This review may contain spoilers. I can handle the truth.
Freeman Williams’s review published on Letterboxd :
This review may contain spoilers.
It's been said that the best samurai movies are anti-samurai movies; I'm not sure of the truthfulness of that contention, but it is certainly true of the samurai films of Masaki Kobayashi, who five years before had helmed Hara-kiri, one of the best anti-samurai films of all time.
Toshiro Mifune is Isaburo Sasahara, a proficient swordsman who married into a good family and is not allowed by his wife to forget it for a minute. He holds a good rank in his clan. His daimyo asks him to marry his son, Yogoro (Go Kato) to the lady Ichi (Yoko Tsukasa), who has just borne the daimyo a son, but attacked him when she found he had taken another mistress while she was recovering.
Isaburo attempts to avoid the marriage, but Yogoro agrees for the sake of his family. Ichi actually turns out to be a humble, attentive wife, who even deals well with Yogoro's hateful mother. When Ichi tells Yogoro her side of the story, he gains great sympathy for her (and we, in the audience, yell "Fuck yeah!" when she clocks the daimyo), and the two fall in love. A year later, their daughter is born.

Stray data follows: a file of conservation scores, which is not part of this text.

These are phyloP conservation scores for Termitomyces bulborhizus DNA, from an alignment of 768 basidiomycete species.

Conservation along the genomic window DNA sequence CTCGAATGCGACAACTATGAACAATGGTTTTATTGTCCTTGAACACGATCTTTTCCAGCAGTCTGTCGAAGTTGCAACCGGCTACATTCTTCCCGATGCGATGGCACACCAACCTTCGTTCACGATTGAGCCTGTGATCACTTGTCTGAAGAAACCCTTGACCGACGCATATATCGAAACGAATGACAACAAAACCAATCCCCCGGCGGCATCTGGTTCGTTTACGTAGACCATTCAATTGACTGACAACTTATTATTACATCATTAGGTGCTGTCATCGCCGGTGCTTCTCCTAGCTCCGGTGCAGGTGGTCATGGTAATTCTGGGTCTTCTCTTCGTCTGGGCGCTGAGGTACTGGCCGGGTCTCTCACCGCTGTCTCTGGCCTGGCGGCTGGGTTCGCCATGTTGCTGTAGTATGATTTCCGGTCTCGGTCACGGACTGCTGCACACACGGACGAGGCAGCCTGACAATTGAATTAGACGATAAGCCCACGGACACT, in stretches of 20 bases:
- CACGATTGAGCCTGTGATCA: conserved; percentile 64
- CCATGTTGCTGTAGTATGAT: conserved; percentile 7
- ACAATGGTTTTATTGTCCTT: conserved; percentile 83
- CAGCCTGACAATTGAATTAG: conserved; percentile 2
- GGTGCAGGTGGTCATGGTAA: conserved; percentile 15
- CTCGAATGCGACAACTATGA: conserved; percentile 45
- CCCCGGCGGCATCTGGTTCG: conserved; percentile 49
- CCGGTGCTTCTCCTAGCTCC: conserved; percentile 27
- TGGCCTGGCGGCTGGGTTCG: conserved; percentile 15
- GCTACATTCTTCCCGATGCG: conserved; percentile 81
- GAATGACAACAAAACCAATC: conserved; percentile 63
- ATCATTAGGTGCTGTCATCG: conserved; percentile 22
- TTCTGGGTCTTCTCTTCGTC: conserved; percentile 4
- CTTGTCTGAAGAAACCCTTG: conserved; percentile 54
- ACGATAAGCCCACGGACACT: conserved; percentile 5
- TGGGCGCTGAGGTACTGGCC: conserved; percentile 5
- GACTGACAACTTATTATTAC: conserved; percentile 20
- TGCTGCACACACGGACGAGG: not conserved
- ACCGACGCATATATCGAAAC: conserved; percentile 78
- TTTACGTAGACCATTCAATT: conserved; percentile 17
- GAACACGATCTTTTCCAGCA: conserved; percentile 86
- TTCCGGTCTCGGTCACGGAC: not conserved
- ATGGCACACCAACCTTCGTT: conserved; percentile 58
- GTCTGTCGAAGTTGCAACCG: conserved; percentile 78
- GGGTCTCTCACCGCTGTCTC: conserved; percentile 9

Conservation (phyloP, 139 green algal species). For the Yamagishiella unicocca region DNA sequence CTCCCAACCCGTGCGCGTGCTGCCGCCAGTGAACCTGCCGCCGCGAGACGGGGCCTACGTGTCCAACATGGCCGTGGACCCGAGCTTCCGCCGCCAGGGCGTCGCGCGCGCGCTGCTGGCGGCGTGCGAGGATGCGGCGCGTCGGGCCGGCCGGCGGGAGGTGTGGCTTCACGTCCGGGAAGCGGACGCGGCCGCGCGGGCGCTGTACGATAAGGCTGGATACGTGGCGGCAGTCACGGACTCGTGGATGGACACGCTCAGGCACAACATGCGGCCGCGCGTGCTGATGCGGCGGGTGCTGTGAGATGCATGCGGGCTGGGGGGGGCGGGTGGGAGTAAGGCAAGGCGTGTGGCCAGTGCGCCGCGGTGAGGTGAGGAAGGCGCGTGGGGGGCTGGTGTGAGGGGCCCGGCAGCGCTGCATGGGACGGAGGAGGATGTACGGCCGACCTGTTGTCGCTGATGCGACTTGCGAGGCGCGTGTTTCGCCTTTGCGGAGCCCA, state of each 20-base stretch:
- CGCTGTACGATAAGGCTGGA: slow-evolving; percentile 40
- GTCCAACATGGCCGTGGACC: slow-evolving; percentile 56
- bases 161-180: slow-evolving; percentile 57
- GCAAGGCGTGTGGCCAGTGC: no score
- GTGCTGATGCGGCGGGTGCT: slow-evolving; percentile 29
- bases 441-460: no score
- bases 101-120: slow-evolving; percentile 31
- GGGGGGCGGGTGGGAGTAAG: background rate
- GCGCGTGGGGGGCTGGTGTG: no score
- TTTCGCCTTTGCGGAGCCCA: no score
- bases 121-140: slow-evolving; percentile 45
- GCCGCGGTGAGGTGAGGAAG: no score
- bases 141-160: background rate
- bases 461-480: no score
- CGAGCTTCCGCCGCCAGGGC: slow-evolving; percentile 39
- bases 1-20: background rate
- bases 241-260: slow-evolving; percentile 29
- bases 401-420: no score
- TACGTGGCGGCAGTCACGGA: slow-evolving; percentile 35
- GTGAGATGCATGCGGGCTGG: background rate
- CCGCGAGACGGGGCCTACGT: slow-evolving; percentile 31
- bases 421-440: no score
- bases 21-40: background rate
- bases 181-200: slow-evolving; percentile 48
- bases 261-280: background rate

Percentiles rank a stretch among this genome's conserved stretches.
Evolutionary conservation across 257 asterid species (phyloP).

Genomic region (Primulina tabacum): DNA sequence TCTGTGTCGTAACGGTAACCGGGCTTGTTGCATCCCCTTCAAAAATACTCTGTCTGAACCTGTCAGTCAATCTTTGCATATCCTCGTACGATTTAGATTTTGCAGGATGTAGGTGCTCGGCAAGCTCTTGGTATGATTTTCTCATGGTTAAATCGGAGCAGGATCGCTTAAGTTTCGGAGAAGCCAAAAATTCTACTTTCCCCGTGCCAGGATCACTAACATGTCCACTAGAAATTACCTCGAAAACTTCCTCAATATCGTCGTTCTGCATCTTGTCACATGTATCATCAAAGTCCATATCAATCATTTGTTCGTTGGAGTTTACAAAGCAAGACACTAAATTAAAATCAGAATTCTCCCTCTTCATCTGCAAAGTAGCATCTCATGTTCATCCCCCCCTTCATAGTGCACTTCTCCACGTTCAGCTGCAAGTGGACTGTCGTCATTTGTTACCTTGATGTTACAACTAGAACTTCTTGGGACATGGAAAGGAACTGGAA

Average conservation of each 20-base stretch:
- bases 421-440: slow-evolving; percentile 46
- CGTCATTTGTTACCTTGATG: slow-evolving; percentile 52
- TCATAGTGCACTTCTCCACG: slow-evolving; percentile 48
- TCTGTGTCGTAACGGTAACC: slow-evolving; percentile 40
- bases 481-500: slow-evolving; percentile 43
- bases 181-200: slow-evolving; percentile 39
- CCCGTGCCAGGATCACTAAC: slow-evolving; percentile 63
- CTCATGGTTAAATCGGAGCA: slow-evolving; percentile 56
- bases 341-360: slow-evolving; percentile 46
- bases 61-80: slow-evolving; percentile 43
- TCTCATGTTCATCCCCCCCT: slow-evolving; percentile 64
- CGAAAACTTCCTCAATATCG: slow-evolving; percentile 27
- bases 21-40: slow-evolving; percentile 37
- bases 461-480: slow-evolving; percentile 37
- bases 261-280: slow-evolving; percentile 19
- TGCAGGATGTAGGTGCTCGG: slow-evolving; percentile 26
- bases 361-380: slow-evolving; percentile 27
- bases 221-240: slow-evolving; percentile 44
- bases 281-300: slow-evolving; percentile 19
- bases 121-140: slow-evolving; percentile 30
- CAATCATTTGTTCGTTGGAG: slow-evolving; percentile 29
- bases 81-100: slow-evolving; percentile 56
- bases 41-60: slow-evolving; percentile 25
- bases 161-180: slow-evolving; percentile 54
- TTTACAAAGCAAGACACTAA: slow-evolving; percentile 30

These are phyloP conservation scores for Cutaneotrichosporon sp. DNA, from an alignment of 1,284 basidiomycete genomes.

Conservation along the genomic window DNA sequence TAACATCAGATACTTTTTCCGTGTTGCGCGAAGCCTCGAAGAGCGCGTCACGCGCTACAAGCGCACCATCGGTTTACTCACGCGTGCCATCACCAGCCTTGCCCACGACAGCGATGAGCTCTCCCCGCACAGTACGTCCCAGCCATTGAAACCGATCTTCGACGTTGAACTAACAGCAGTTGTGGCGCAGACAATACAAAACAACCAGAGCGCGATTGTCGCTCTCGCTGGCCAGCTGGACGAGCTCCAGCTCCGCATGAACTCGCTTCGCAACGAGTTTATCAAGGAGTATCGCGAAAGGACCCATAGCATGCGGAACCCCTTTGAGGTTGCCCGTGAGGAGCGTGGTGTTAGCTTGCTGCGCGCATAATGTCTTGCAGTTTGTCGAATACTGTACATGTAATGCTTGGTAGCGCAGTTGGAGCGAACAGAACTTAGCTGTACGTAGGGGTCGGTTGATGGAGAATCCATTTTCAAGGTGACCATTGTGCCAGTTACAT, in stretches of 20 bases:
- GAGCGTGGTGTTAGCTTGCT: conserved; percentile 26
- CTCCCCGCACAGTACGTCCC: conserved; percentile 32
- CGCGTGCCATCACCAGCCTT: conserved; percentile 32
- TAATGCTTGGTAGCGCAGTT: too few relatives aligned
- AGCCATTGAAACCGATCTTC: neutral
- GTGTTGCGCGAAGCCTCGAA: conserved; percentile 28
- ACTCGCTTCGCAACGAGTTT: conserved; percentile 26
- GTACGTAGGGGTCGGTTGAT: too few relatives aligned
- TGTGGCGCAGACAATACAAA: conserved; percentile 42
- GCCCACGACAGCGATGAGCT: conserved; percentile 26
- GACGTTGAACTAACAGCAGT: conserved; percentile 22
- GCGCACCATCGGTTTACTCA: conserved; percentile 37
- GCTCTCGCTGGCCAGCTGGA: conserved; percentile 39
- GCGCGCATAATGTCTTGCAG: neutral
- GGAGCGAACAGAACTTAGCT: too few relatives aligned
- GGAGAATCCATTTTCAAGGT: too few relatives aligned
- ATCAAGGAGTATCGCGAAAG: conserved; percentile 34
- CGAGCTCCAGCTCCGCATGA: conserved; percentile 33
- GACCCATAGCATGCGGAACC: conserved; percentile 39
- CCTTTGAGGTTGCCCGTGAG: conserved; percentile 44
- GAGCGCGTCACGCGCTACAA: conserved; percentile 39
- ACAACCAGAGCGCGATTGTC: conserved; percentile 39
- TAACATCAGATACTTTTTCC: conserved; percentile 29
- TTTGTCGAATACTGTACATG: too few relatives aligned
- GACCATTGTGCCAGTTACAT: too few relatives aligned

A year after that, however, the daimyo's first heir dies after an illness and Ichi's son, still in the daimyo's care, becomes the heir... but that means that Ichi must return to the castle - and the daimyo - to legitimize him, leaving Yogoro and her daughter behind.
Isaburo, having watched his son achieve the loving marriage he had always wished for but never gotten, says no, an unheard of thing in samurai society.
Kobayashi's favorite theme seems to fall into the "individual against society" mode, and he is extremely good at playing it out. Isaburo, his son and daughter-in-law are going up against one of the most layered, reified social structures in history. The cry of "this is not how it is done" is voiced over and over again, by both sides, but matters finally boil down to Isaburo's fatalistic but still defiant, "Each must live his own life."
It will eventually reach the point where Isaburo will prove his reputation is not mere boasting, but that moment is long in coming - don't expect an action-packed battle movie. But when it comes, it feels earned. As with Hara-kiri, no matter how much you may root for these characters, there is no way they are going to be able to win. At most, they will get a small measure of revenge on those who so thoughtlessly ruined their lives - but history will not know this. They will not be remembered. Their story is inconvenient to the society and the structure they rise up against. But they will rise up anyway.
Because each must live their own life.